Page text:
Coming sometime this spring, Harry Potter: Hogwarts Mystery is set to hit the mobile market in a big way. Sure, there have been countless Harry Potter games over the years and from the surprisingly decent Quidditch World Cup to the typically terrible direct movie adaptations, Harry and company aren’t strangers to this interactive medium. Mobile gaming, however, has a way of taking popular IP and blowing them up even further. Just look at Pokémon Go. Yes, Pokémon has been a major force in gaming for a couple of decades now, but taking the property to mobile phones was an undeniable phenomenon the series hadn’t experienced since its inception. Harry Potter: Hogwarts Mystery could very well reach those heights later this spring.
Hardcore Gamer had the opportunity to sit down with Josh Yguado, Co-founder, President and COO of mobile game developer Jam City, a group responsible for producing hit mobile titles like Family Guy: The Quest for Stuff, Panda Pop and Marvel Avengers Academy. During GDC, we had the chance to discuss Hogwarts Mystery, the mobile gaming landscape and the future of Jam City.
Most mobile game developers and publishers tend to rise and fall without much fanfare. The market is largely hit-based: if you don’t produce a smash success, you’re unlikely to make much money on a game. Developers and publishers like PopCap are few and far between, though it looks like Jam City is on their way to take the crown as one of the largest mobile game publishers. How have they managed to reach this point? “[Jam City] is based in LA, but we have six studios, in San Fran, LA, San Diego, Columbia, Argentina,” said President Josh Yguado. “We’ve grown steadily for the last eight years and now we’re over 500 people strong. We were listed as one of the top 10 developers. We have a very consistently successful portfolio – none of our games represent more than a third of our revenue.”
Diversity, then, is a major key to their past and future success. But what else keeps gamers around in the mobile space? “We’ve got some of the most talented creative teams in the industry,” Yguado said. “We’ve been constantly refining our craft. Getting people to stick around in your game, have them commit their time to our games, that what makes them stand the test of time.”
Getting players to try Harry Potter: Hogwarts Mystery is an easy task, given the wildly popular IP, but having them stick around is another challenge entirely. “Hogwarts Mystery has a really interesting game design – it’s a combination of storytelling with RPG elements,” Yguado said. “You get to live the life of a student experiencing Hogwarts for the first time. You get dropped in, you create your avatar, you start taking classes. As the narrative starts to unfold, you have to make decisions that affect the outcome of the story, and you have to make friends, build up attributes. Those attributes and spells you learn will help you when you have to dual, play quidditch, solve problems in the game and hopefully solve the Hogwarts Mystery.”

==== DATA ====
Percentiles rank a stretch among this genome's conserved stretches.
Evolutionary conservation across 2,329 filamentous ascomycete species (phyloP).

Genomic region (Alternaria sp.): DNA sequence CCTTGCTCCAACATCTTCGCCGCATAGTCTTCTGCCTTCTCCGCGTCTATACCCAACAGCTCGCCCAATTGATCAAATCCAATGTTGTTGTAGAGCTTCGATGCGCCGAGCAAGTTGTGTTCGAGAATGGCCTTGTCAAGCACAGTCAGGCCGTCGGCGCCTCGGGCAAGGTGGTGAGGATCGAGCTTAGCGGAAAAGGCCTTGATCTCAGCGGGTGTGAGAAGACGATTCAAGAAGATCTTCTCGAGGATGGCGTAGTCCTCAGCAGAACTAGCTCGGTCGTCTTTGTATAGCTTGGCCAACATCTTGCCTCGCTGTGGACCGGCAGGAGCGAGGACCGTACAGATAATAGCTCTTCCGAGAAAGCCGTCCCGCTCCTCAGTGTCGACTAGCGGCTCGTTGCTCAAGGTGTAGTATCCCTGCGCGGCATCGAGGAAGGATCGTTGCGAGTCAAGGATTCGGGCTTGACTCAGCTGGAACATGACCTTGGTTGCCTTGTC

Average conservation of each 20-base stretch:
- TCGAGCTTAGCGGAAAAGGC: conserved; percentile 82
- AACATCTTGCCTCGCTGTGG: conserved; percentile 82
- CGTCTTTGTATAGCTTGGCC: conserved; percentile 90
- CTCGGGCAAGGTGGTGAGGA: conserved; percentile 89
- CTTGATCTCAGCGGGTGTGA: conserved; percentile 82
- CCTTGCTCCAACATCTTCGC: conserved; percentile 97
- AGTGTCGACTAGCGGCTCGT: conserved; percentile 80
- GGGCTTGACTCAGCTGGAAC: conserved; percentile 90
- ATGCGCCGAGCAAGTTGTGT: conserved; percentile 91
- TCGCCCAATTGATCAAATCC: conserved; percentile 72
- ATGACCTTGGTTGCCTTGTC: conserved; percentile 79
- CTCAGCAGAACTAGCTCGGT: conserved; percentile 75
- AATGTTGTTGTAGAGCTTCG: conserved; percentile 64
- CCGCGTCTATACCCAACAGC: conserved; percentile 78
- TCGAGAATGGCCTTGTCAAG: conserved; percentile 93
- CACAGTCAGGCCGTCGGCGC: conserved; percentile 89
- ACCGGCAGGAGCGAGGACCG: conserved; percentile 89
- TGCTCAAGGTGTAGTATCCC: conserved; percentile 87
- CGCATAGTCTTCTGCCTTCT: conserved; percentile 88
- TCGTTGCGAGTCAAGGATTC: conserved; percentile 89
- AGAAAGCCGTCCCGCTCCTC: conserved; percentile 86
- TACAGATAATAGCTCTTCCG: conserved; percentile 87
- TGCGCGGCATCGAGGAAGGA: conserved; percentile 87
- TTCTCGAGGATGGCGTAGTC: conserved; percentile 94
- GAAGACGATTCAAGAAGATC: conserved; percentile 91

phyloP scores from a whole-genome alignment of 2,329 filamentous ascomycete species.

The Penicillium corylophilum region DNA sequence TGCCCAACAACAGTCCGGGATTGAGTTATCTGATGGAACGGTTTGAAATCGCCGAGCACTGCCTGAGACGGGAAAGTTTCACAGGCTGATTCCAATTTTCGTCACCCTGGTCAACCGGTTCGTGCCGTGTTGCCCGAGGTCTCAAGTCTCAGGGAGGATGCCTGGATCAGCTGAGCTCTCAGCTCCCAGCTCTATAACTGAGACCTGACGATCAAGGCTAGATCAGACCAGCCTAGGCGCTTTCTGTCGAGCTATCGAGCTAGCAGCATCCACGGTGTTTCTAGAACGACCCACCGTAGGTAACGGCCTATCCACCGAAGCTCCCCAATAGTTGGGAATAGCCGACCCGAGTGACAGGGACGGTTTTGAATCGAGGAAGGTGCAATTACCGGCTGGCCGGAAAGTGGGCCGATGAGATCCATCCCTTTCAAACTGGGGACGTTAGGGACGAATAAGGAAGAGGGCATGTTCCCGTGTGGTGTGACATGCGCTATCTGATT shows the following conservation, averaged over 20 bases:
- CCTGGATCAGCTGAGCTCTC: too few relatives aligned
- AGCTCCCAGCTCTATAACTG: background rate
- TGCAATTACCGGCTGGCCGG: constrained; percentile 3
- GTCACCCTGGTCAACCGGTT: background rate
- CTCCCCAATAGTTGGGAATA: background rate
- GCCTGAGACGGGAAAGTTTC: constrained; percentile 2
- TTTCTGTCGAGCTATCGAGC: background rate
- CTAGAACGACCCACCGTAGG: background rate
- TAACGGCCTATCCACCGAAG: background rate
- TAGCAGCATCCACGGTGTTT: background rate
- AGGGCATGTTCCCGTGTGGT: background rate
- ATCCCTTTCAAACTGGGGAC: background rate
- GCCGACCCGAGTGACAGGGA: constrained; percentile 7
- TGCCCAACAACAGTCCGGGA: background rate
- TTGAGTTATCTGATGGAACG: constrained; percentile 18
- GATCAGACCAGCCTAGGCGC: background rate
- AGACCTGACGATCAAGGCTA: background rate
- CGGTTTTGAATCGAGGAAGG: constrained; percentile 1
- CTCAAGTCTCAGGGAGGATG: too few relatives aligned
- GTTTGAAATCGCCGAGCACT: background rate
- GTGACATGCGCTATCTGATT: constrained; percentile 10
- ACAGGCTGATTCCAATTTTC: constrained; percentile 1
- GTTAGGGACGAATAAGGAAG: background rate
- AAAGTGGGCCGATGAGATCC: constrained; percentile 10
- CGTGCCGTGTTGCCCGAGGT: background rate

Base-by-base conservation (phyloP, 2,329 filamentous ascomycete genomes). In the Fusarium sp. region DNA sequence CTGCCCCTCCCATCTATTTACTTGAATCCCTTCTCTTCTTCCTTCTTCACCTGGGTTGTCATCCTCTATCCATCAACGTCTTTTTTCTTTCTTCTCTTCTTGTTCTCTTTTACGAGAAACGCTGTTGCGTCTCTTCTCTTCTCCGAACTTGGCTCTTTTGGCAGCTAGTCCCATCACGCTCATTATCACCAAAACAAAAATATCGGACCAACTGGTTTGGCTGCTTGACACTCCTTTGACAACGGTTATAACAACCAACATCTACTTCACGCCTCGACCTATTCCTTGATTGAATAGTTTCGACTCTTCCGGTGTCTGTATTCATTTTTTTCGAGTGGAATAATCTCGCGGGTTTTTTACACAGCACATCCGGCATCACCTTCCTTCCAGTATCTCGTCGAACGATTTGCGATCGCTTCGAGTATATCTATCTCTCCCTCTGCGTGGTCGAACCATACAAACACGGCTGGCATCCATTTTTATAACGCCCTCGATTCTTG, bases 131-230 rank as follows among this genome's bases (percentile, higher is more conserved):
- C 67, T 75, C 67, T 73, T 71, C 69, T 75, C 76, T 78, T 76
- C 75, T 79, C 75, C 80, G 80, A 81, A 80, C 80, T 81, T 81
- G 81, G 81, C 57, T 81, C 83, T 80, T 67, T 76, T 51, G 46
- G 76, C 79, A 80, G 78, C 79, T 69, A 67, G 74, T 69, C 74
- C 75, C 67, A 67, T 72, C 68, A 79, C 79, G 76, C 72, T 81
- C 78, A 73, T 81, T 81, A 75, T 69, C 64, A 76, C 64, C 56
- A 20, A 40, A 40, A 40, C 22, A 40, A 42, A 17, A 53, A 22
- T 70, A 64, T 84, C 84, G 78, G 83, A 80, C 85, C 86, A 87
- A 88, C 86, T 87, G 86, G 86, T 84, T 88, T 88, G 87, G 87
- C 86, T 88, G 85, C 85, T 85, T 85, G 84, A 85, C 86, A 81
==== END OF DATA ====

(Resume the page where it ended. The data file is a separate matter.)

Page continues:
For many Harry Potter fans, how Hogwarts Mystery fits into the series’ cannon is an interesting matter and we received a mixed response to this line of questioning. “I’m hesitant to definitively say whether it is or isn’t cannon, but all parties are involved in the writing, and it fits well in Harry Potter and the wizarding world,” Yguado said. “Nothing conflicts with the story you know. We’re really excited to have people try it and see what they think.”
The story in question revolves around the player-created character who starts at Hogwarts sometime after Harry Potter bested Voldemort as an infant, but before Harry himself enters Hogwarts for the first time, making Hogwarts Mystery as pseudo-prequel. “The professors you met in the books and films are younger and you get more backstory on them,” Yguado said. “We wanted you as a student at Hogwarts to have a blank slate to be able to tell a new story that people hadn’t seen before, so setting it before the films and books gave us a lot of freedom.” Yguado suggested, however, that it’s possible that after the first handful of years in the game, Harry, Ron and Hermione finally come to Hogwarts, possibly spicing up the plot a bit, considering events like the opening of the Chamber of Secrets could possibly occur parallel to your character’s story.
Like most mobile games, Hogwarts Mystery will be free-to-play with in-app purchases. Luckily, this doesn’t appear to be a play-to-win situation, especially since Hogwarts Mystery is largely a single-player experience. “We believe all content should be available to everyone if they pay or not,” Yguado said. “We really want to make this game accessible to everyone.”
Perhaps more importantly, Hogwarts Mystery won’t be a one-and-done experience and is planned to grow as time goes on. “It’s more like a television show than a film,” Yguado said. “We’re going to be releasing content on a regular basis. There will be new stories, new chapters, new characters that you’re constantly being introduced to. It will be an evolving property that we think is going to last for years and years.”
Although the exact release date of Hogwarts Mystery hasn’t been announced, we’ve been assured it’s still coming this spring and that a release date announcement is impending. We weren’t told exactly what sort of in-app purchases to expect, nor how much they’ll run players, but the entire experience can theoretically be had for free. For more news on Hogwarts Mystery and all things gaming, keep an eye on Hardcore Gamer.